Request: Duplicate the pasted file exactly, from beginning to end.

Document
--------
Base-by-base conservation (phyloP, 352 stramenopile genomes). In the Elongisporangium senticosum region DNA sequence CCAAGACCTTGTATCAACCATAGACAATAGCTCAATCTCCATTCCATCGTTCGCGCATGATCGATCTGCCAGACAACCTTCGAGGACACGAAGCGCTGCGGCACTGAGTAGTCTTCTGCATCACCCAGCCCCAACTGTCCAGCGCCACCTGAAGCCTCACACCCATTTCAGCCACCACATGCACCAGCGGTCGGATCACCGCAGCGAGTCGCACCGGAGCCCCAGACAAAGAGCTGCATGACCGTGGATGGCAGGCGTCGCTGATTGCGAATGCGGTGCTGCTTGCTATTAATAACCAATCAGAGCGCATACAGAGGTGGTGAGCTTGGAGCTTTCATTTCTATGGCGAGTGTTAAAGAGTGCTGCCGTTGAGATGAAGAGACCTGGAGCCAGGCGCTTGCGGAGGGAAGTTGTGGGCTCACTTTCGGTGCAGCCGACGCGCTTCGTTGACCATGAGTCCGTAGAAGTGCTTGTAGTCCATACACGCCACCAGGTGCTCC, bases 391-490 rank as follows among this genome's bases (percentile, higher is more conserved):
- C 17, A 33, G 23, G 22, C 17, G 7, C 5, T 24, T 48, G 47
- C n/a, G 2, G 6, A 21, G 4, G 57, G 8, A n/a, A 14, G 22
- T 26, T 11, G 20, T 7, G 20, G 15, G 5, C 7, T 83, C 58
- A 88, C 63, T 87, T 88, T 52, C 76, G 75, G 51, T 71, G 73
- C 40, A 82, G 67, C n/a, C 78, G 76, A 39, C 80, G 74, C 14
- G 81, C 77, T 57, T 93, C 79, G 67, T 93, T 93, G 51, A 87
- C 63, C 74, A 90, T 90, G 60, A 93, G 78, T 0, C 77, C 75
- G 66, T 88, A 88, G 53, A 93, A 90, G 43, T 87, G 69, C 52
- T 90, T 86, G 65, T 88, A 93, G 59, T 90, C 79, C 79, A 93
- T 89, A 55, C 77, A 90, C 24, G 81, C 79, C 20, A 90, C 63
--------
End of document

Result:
Base-by-base conservation (phyloP, 352 stramenopile genomes). In the Elongisporangium senticosum region DNA sequence CCAAGACCTTGTATCAACCATAGACAATAGCTCAATCTCCATTCCATCGTTCGCGCATGATCGATCTGCCAGACAACCTTCGAGGACACGAAGCGCTGCGGCACTGAGTAGTCTTCTGCATCACCCAGCCCCAACTGTCCAGCGCCACCTGAAGCCTCACACCCATTTCAGCCACCACATGCACCAGCGGTCGGATCACCGCAGCGAGTCGCACCGGAGCCCCAGACAAAGAGCTGCATGACCGTGGATGGCAGGCGTCGCTGATTGCGAATGCGGTGCTGCTTGCTATTAATAACCAATCAGAGCGCATACAGAGGTGGTGAGCTTGGAGCTTTCATTTCTATGGCGAGTGTTAAAGAGTGCTGCCGTTGAGATGAAGAGACCTGGAGCCAGGCGCTTGCGGAGGGAAGTTGTGGGCTCACTTTCGGTGCAGCCGACGCGCTTCGTTGACCATGAGTCCGTAGAAGTGCTTGTAGTCCATACACGCCACCAGGTGCTCC, bases 391-490 rank as follows among this genome's bases (percentile, higher is more conserved):
- C 17, A 33, G 23, G 22, C 17, G 7, C 5, T 24, T 48, G 47
- C n/a, G 2, G 6, A 21, G 4, G 57, G 8, A n/a, A 14, G 22
- T 26, T 11, G 20, T 7, G 20, G 15, G 5, C 7, T 83, C 58
- A 88, C 63, T 87, T 88, T 52, C 76, G 75, G 51, T 71, G 73
- C 40, A 82, G 67, C n/a, C 78, G 76, A 39, C 80, G 74, C 14
- G 81, C 77, T 57, T 93, C 79, G 67, T 93, T 93, G 51, A 87
- C 63, C 74, A 90, T 90, G 60, A 93, G 78, T 0, C 77, C 75
- G 66, T 88, A 88, G 53, A 93, A 90, G 43, T 87, G 69, C 52
- T 90, T 86, G 65, T 88, A 93, G 59, T 90, C 79, C 79, A 93
- T 89, A 55, C 77, A 90, C 24, G 81, C 79, C 20, A 90, C 63